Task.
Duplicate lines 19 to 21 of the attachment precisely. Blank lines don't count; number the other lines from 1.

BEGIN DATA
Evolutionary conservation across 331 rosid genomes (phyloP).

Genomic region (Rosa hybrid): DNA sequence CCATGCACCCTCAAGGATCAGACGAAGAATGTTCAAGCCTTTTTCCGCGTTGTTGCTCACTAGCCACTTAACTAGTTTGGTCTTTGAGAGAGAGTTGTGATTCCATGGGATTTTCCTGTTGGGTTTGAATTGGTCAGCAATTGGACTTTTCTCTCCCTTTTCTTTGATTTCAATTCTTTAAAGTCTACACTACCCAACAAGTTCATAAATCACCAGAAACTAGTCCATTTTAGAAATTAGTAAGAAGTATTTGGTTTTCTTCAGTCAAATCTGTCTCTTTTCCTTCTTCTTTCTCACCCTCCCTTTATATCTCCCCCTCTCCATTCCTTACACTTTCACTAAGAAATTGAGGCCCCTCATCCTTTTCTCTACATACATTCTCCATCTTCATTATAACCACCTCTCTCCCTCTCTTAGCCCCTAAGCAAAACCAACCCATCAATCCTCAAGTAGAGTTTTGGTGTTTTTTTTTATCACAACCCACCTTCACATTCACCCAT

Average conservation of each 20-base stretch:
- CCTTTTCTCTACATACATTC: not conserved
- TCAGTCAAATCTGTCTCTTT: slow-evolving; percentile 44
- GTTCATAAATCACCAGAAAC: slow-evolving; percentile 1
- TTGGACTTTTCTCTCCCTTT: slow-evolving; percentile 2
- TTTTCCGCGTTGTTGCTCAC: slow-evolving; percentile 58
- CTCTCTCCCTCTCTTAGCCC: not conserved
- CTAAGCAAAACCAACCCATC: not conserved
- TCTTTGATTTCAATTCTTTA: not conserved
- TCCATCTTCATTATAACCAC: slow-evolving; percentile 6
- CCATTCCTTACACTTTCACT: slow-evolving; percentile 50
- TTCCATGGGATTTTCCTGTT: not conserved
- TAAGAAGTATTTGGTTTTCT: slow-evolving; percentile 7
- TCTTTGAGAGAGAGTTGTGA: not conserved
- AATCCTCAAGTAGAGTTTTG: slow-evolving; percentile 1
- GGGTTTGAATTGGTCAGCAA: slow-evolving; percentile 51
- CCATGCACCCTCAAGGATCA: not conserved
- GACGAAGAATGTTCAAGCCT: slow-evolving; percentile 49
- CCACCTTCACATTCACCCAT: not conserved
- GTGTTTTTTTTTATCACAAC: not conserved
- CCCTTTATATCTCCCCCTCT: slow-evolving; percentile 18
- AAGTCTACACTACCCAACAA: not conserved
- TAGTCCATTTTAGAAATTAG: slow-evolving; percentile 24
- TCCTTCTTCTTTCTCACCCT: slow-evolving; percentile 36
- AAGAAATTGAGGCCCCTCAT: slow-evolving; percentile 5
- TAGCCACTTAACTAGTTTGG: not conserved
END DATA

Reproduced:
- CCATGCACCCTCAAGGATCA: not conserved
- GACGAAGAATGTTCAAGCCT: slow-evolving; percentile 49
- CCACCTTCACATTCACCCAT: not conserved